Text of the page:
While those of us who live in or near the country’s medium and large cities see slow but eventual improvements in broadband service and sometimes even some competition, the same is not true for millions of Americans who live in the more rural parts of the country. Running wires outside of the ‘burbs costs more money than it brings in, so carriers aren’t keen to do it without a boost. And that’s where the FCC’s Connect America fund comes in. [More]
By 2015 it seems like everyone has broadband access, but that “everyone” is very deceptive. Although the vast majority of middle- and high-income homes in the United States have broadband access at home, low-income homes are much less likely to. [More]
The FCC voted 3-2 today to expand the Lifeline program for low-income consumers to include an optional credit for broadband access. [More]
The FCC is going to be voting this week on a proposal to make a big change to one of their programs, Lifeline. The program — a subsidy that helps low-income consumers pay for phone service — may expand to help them pay for broadband, too. The topic is politically charged and coverage can be a bit confusing, so here’s a guide on what the FCC currently does with it and what they’re planning to do next. [More]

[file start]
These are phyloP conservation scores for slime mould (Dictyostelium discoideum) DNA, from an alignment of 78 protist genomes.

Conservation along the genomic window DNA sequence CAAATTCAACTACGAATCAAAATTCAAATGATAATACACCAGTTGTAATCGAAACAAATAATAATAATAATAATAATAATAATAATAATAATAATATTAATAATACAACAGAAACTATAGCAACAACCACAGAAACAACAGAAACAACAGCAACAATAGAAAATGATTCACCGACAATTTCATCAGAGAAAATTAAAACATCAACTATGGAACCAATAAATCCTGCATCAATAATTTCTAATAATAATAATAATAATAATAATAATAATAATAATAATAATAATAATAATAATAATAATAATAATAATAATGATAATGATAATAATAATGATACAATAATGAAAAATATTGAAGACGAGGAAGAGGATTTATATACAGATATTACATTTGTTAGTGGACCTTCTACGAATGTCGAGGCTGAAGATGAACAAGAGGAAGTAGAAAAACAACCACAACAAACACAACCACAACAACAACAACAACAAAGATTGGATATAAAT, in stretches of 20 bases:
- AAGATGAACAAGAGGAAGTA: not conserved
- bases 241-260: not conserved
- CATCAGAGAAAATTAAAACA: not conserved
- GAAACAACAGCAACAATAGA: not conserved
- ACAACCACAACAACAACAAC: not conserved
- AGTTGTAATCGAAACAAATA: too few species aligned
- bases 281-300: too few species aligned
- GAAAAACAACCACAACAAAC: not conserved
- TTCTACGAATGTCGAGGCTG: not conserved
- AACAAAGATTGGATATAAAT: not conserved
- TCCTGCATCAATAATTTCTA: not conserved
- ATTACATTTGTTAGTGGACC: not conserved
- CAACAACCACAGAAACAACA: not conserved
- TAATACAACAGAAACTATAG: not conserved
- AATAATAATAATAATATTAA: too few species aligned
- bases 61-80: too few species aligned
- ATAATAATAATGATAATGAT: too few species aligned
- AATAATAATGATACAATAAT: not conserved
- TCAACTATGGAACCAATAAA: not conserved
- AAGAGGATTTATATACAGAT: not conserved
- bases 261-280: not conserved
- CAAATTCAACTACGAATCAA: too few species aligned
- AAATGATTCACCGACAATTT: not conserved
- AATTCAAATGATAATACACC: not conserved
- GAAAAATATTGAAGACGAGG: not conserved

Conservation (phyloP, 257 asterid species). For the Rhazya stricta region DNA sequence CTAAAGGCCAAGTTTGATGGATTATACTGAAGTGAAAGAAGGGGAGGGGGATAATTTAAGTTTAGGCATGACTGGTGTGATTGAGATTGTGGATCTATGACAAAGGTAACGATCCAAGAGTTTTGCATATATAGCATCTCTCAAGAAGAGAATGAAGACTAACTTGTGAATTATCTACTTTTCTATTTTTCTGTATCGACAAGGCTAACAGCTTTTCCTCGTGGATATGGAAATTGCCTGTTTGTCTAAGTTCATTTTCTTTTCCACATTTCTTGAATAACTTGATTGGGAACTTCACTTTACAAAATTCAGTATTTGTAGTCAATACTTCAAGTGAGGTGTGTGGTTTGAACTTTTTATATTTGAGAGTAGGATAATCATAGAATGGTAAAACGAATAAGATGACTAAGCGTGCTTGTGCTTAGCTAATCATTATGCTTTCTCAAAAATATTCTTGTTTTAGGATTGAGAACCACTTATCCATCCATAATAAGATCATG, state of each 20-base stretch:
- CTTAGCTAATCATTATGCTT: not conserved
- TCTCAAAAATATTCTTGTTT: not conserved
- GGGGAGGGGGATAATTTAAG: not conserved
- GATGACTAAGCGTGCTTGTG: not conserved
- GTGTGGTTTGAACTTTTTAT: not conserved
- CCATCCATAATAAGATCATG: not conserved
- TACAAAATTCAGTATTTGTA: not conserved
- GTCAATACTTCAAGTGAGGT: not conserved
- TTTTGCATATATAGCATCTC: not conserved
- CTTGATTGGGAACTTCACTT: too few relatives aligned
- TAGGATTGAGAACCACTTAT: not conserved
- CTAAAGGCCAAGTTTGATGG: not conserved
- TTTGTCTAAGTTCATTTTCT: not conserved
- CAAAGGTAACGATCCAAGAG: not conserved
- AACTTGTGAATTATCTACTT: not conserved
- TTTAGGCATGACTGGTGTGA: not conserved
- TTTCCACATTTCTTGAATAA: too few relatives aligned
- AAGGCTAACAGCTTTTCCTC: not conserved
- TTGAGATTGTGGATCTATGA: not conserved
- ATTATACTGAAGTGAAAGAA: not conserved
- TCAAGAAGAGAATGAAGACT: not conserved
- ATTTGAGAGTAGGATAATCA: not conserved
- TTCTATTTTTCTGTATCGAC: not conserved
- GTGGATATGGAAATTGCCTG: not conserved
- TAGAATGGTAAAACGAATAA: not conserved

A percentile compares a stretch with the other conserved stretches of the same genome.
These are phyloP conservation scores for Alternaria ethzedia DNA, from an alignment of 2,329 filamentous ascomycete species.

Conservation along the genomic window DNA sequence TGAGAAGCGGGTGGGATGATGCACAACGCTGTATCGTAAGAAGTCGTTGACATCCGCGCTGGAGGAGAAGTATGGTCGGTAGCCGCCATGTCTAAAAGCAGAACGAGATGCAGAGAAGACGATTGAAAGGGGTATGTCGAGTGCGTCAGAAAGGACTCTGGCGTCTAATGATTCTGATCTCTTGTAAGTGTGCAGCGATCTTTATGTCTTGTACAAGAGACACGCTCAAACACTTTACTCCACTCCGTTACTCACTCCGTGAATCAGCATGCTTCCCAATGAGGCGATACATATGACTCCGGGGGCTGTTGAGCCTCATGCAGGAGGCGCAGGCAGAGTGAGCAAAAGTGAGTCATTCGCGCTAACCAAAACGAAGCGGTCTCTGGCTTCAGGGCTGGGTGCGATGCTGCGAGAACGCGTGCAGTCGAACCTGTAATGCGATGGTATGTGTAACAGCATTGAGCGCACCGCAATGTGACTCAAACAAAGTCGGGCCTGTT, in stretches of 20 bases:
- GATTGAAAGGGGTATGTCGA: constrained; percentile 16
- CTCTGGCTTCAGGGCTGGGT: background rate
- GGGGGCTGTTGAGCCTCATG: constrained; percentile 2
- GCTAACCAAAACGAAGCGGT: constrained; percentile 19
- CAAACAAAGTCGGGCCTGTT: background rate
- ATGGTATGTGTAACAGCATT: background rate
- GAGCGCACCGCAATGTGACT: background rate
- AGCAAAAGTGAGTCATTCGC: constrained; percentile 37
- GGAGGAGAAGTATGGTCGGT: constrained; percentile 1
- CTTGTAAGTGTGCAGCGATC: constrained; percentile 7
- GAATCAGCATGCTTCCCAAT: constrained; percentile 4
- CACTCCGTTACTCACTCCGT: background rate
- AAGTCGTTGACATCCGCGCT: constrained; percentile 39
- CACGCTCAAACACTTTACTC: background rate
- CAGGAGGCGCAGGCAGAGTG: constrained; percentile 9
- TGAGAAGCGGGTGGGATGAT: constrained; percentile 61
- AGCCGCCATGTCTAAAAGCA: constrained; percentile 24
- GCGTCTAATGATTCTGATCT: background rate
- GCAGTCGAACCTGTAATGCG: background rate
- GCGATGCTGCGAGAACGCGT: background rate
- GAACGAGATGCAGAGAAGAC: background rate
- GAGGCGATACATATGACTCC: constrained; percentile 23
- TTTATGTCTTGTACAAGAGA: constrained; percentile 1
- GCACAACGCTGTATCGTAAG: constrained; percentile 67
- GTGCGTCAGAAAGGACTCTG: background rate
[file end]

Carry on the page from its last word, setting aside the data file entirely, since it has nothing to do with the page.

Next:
Like many Americans, Liv and her neighbors are cut off from high-speed broadband access because they live in an area that the cable company says is too far for them to run lines to. She says she’s spent a few years trying to convince them but hasn’t made any headway, even getting the neighbors to band together and say they would all agree to service. What can she do to change AT&T or Comcast’s mind, or can she even and would she be better off with a DIY solution? [More]
Self-proclaimed leading contemporary critic of the Internet Andrew Keen says that increased broadband access will lead to a second Holocaust. Seriously.